Whole cell lysates were made from pelleting 1 × 107 cells at 4C at 3000 x g and resuspending in lysis buffer (20 mM Tris-HCl, pH 8.0; 150 mM KCl; 5 mM MgCl2; 250 mM Sucrose; 1 mM DTT; 10 mM Digitonin; 1 mg/ml Sodium Heparin; 1 mM Pefabloc SC; 0.5 U/μl DNaseI; 1 U/μl SUPERaseIN). Cells were incubated in lysis buffer for 10 min on ice and passed through a 30G needle 5x. Insoluble material was pelleted at 6000 x g for 10 min at 4C. Lysate (1 × 106 cells/sample) was run on a 4–20% TGX mini-gel (Bio-Rad) for 45 min at 200 V and transferred onto 0.2 μm nitrocellulose membrane using the Trans-Blot Turbo Transfer System (Bio-Rad) with semi-dry settings 25V for min. The blot was blocked for 30 min with Odyssey PBS Block (Li-cor). The blot was probed with biotinylated jacalin (1:4,000; Vector Labs) and E7 anti-tubulin antibody (1:10,000; Developmental Studies Hybridoma Bank) diluted in block for 1 hr, and then with IRDye 800 streptavidin (1:1,000; Li-cor) and IRDye 700 mouse (1:1,000; Li-cor) in PBST [PBS with %1 Tween 20 (v/v)]. Blot was imaged on Licor Odyssey (Figure 4—figure supplement 1).
Immunofluorescence (Figure 4—figure supplement 3) was performed previously described in Levin et al. (2014) with the modifications for better cytoskeleton preservation described in Booth et al. (2018). Two ml of dense wild type, Jumble, and Couscous cells, that were either uninduced or induced with RIFs for 24 hr, were allowed to settle on poly-L-lysine coated coverslips (BD Biosciences) for 30 min. Cells were fixed in two steps: 6% acetone in cytoskeleton buffer (10 mM MES, pH 6.1; 138 KCl, 3 mM MgCl2; 2 mM EGTA; 675 mM Sucrose) for 5 min and then 4% formaldehyde diluted in cytoskeleton buffer for 20 min. The coverslips were gently washed three times with cytoskeleton buffer. Cells were permeabilized with permeabilization buffer [100 mM PIPES, pH 6.95; 2 mM EGTA; 1 mM MgCl2; 1% (w/v) bovine serum albumin-fraction V; 0.3% (v/v Triton X-100)] for 30 min. Cells were stained with the anti-Rosetteless genomic antibody at 3.125 ng/μl (1:400), E7 anti-tubulin antibody (1:1000; Developmental Studies Hybridoma Bank), Alexa fluor 488 anti-mouse and Alexa fluor 647 anti-rabbit secondary antibodies (1:1000 each; Molecular Probes), and 6 U/ml rhodamine phalloidin (Molecular Probes) before mounting in Prolong Gold antifade reagent with DAPI (Molecular Probes).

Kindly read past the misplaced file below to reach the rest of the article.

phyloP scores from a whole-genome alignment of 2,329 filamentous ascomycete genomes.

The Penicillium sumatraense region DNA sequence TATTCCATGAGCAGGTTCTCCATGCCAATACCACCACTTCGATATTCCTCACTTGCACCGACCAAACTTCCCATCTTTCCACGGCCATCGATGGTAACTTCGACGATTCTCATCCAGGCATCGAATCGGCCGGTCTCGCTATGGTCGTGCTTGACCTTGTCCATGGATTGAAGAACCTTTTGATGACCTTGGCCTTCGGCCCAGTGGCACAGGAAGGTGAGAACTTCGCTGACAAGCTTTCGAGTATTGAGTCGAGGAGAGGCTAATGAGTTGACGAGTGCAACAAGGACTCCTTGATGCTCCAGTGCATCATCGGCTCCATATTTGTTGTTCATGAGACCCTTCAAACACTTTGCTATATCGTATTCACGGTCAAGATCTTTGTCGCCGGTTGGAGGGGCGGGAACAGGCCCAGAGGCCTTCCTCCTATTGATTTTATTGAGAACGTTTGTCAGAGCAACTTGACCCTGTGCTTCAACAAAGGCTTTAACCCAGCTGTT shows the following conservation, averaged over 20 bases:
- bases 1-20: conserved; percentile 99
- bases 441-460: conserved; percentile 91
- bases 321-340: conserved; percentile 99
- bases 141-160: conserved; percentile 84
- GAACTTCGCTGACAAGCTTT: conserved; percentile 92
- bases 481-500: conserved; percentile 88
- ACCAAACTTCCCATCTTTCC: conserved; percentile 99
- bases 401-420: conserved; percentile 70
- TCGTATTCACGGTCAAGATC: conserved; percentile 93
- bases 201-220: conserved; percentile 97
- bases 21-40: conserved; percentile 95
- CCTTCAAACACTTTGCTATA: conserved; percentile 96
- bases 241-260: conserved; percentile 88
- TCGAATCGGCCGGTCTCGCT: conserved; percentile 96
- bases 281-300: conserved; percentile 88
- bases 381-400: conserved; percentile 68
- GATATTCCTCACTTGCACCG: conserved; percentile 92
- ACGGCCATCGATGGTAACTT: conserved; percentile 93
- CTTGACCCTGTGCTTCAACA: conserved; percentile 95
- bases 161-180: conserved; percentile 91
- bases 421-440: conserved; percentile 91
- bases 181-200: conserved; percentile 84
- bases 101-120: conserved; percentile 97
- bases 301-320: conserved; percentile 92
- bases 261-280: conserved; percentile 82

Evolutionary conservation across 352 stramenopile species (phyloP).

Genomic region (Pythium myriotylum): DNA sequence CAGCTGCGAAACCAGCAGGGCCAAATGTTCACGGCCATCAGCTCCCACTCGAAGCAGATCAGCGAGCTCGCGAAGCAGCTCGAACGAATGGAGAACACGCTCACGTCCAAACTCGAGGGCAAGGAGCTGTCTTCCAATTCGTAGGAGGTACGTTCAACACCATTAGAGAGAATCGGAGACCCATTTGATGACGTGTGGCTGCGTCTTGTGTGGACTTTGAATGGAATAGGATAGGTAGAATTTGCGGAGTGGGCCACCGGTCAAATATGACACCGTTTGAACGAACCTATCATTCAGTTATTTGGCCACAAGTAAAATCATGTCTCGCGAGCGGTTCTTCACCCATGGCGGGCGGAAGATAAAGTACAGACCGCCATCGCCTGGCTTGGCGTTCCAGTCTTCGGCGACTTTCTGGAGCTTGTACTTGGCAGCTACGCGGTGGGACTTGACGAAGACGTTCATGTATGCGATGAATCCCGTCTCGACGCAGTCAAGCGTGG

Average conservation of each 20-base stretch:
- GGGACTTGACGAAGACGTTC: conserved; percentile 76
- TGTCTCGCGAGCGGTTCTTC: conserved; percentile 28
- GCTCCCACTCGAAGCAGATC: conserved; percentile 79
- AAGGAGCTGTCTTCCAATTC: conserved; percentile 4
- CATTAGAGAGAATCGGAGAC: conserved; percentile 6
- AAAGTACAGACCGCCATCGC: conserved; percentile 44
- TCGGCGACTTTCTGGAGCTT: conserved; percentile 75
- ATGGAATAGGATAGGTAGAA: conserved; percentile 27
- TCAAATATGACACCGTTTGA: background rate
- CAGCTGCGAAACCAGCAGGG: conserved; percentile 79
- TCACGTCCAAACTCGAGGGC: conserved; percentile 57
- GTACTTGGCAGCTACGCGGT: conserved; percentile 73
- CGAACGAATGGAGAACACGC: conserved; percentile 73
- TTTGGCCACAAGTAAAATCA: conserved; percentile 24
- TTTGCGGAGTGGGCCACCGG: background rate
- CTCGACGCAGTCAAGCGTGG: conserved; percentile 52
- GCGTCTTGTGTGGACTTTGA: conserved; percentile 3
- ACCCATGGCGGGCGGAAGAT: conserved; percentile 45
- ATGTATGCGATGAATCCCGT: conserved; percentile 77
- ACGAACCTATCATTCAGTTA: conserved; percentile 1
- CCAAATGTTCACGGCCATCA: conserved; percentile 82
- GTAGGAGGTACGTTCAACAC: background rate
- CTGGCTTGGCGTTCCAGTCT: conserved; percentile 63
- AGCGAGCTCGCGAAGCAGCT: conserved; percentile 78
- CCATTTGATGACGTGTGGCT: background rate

Images were acquired on a Zeiss LSM 880 Airyscan confocal microscope with a 63x objective (as described for live cell imaging) by frame scanning in the super-resolution mode with the following settings: 30 nm x 30 nm pixel size; 100 nm z-step; 561 nm laser operating at 1.5% power with 700 master gain, and 488 nm laser operating at 2.0% power with 800 master gain. Wild type rosettes were imaged with 633 nm laser operating at 0.3% laser power and 650 master gain to prevent overexposure of Rosetteless, but all other conditions were operating at 2% laser power and 650 master gain in the 633 nm channel.
Trimmomatic: a flexible trimmer for Illumina sequence dataBioinformatics 30:2114–2120.https://doi.org/10.1093/bioinformatics/btu170
The Cellular Slime Molds (2nd ed)Princeton University Press.
Transfection of choanoflagellates illuminates their cell biology and the ancestry of animal septinsMolecular Biology of the Cell 29:3026–3038.https://doi.org/10.1091/mbc.E18-08-0514
Dictyostelium mucoroides. Ein neuer Organismus aus der Verwandshaft der MyxomycetenAbhandl Senckenbergish Naturf Ges 7:85–107.